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Review: TORCH SONG at Moonbox Productions

Review: TORCH SONG at Moonbox Productions

An Old Tune Still Strikes a Chord

Review: TORCH SONG at Moonbox Productions

 

Harvey Fierstein's Torch Song is a trippy piece of time travel to the world of gay life in New York in the late 1970s. It is a credit to the playwright's impeccable writing and the talents of cast and crew in this Moonbox Productions staging that the play holds up and retains its relevance forty years later. Society's acceptance and understanding of homosexuals is light years ahead of where it was (virtually non-existent) when Fierstein and Torch Song Trilogy won Tony Awards for Best Play and Best Actor in 1983, but not so evolved as to make any of the play's themes feel foreign or unfamiliar.

Prior to its 1982 Broadway premiere, there were three separate parts performed Off Broadway. "The International Stud" opened in 1978, followed in 1979 by "Fugue in a Nursery" and "Widows and Children First!" For a revival in 2017, Fierstein reduced the length from the original four hours to about two and a half hours, performed as two acts with one 10-minute intermission. Director Allison Choat skillfully guides Torch Song through each of its segments so that it feels like a smooth ride for the audience, even if the characters' journeys are somewhat bumpy.

Peter Mill takes on the role of Arnold Beckoff, a nice neurotic Jewish boy who works as a drag queen in a gay bar called The International Stud. From the opening scene in his dressing room, as he applies his makeup getting ready for his show, Mill morphs into the persona of Arnold while the latter gets into character. (Note: Not unlike the transformation of Albin into Zaza in Fierstein's 1984 hit musical, "La Cage aux Folles.") Ignoring the fourth wall to tell his story to the audience, Mill is totally comfortable and relaxed, often wry, and frequently funny. Arnold becomes known to us, not just by his words, but by Mill's facial expressions, tone of voice, and body language. And that's just the beginning of Act One.

We meet Ed (Cristhian Mancinas-Garcia), a closeted bisexual school teacher, when he picks up Arnold at the bar with some suave charm. Their casual start does not foretell the path their relationship will take across the three acts, but it gets complicated fairly quickly when Laurel (Janis Hudson) enters the mix. Despite Arnold's ardor for him, Ed is conflicted about his sexuality and seemingly opts for the straight and narrow when he opts for Laurel.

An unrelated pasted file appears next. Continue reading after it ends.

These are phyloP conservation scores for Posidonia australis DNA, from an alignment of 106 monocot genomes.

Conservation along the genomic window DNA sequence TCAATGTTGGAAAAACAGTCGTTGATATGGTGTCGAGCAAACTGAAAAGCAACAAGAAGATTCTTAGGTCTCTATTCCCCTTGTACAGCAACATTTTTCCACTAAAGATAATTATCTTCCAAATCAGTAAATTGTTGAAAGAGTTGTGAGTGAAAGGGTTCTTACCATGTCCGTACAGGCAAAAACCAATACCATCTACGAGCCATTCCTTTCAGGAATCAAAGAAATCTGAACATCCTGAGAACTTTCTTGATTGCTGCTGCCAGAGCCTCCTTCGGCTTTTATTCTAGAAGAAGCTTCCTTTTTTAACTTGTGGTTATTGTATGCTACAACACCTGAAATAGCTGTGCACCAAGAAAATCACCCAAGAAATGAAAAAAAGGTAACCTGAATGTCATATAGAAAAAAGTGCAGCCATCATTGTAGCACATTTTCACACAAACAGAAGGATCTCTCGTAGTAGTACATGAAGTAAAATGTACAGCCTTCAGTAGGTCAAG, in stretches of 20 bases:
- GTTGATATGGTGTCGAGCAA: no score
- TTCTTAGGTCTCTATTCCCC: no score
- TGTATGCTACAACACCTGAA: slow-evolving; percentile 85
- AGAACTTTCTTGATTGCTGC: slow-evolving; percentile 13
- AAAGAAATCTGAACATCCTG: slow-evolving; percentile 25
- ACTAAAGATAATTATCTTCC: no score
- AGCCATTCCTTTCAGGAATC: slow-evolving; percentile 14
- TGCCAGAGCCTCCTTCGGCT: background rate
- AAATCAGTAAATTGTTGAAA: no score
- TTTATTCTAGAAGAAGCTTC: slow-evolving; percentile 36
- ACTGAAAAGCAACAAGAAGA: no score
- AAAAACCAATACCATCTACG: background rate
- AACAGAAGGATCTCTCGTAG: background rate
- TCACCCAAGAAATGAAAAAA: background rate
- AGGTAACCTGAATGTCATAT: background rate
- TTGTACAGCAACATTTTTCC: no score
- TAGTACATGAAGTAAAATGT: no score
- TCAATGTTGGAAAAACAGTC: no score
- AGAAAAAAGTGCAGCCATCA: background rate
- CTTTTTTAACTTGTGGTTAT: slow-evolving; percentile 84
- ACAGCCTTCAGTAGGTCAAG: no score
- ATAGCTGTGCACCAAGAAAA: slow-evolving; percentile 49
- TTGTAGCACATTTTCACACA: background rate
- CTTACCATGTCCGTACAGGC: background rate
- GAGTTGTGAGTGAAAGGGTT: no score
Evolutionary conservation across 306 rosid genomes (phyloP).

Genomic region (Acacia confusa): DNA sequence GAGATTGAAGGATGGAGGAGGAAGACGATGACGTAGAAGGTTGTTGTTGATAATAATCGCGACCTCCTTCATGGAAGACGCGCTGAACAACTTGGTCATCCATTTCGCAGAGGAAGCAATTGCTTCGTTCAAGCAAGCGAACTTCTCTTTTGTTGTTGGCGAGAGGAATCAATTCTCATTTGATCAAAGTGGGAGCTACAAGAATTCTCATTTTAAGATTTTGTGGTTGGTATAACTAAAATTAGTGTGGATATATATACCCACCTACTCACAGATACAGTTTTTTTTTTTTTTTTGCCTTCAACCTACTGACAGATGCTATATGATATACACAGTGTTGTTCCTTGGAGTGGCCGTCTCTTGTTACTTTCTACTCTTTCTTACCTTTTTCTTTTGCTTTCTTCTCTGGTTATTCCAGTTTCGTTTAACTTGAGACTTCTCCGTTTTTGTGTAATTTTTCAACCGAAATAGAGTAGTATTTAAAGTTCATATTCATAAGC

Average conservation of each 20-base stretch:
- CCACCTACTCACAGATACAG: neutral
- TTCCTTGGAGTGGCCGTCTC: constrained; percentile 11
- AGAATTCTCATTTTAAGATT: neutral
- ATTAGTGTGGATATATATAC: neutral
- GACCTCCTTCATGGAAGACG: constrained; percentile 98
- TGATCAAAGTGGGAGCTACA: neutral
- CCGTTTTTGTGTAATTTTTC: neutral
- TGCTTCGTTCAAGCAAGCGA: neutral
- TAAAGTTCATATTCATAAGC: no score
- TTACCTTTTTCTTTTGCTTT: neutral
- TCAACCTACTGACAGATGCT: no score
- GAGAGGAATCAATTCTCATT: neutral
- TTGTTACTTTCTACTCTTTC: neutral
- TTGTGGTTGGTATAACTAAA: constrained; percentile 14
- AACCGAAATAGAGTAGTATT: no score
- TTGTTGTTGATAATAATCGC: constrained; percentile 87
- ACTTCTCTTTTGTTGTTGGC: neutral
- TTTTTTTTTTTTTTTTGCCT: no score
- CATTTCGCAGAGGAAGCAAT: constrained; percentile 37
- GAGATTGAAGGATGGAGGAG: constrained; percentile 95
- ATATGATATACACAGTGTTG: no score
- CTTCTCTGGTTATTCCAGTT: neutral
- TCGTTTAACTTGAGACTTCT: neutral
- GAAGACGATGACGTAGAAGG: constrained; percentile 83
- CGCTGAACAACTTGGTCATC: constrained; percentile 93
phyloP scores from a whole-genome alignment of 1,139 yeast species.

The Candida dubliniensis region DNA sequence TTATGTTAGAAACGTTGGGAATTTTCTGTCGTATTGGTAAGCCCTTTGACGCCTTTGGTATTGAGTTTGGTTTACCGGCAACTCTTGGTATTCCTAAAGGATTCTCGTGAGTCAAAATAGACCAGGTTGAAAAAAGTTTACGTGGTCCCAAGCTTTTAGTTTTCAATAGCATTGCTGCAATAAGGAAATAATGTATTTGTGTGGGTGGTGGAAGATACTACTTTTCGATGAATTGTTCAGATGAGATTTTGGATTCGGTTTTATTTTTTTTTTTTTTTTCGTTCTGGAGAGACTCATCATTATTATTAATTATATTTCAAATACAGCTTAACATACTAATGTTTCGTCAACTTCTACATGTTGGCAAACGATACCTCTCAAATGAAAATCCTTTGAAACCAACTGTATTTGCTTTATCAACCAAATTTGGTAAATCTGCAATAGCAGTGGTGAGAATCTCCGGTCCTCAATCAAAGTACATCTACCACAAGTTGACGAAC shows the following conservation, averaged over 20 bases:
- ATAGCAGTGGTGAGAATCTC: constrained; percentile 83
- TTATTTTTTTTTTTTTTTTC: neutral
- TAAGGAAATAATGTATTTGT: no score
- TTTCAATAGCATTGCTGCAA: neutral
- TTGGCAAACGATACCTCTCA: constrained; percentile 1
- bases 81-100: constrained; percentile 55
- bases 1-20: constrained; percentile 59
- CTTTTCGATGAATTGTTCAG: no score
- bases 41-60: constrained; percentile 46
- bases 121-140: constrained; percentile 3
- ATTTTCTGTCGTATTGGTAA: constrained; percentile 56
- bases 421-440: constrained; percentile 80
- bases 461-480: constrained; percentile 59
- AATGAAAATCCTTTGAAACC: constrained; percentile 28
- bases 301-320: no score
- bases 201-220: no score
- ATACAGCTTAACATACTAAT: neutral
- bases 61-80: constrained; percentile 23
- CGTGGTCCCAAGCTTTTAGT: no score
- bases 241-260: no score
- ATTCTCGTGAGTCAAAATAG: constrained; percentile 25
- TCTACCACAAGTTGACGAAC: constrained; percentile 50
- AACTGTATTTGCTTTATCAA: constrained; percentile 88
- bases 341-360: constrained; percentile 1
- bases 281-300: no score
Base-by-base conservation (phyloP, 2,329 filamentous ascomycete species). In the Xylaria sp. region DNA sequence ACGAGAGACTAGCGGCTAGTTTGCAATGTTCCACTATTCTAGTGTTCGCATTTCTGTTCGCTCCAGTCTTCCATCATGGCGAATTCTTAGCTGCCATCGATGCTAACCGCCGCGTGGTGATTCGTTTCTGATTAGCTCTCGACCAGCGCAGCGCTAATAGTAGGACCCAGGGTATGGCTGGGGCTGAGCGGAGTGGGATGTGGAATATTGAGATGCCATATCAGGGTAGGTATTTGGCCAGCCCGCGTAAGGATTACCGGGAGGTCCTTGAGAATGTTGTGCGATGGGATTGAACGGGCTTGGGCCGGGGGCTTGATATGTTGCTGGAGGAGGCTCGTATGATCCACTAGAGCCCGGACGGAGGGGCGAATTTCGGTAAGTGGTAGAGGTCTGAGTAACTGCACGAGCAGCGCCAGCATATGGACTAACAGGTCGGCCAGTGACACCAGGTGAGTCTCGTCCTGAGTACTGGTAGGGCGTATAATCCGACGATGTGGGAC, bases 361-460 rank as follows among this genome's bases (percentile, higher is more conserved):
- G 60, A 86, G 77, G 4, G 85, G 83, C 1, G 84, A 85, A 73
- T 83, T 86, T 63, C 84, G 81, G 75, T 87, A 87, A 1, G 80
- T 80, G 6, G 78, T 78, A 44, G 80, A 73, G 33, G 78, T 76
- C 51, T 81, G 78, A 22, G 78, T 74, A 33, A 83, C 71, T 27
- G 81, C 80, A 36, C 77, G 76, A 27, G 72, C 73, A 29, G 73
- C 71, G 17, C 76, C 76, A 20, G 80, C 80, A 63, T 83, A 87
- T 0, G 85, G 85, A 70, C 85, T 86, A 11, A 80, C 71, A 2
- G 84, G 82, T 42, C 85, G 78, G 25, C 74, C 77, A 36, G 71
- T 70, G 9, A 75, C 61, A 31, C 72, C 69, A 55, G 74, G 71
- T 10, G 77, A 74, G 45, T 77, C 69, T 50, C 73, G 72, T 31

Act Two takes place the following year at Ed's place in the country where he and Laurel are playing house. In an attempt at being "civilized," they invite Arnold to visit, but he surprises them by bringing his new boyfriend (emphasis on boy), 18-year old Alan (Jack Manning). A mélange of emotions are at play, as well as a lot of bed-hopping, while the quartet acts out this "Fugue in a Nursery" and explores the many facets of their relationships.

There is a noticeable shift in tone and emotional heft in Act Three, "Widows and Children First!" which takes place five years later in Arnold's apartment. He's older and wiser and has gained a lot of ground on his journey toward self-actualization. Although things remain ambiguous with Ed, now sleeping on Arnold's couch after separating from Laurel, Arnold is in the process of fulfilling a dream to be a parent as he is fostering a teenage boy. David (Jack Mullen) is, as Fierstein says, "fifteen going on thirty," also gay, and very enamored of Arnold. Sounds good, right? But then there's Ma (Mrs. Beckoff), a balabusta of the first order, coming for a visit. Oh, and she doesn't know about Ed. Oh, and she doesn't know about David. Oh, and she's played by Bobbie Steinbach who knows a thing or two about being a Jewish mother and many things about creating an authentic character onstage.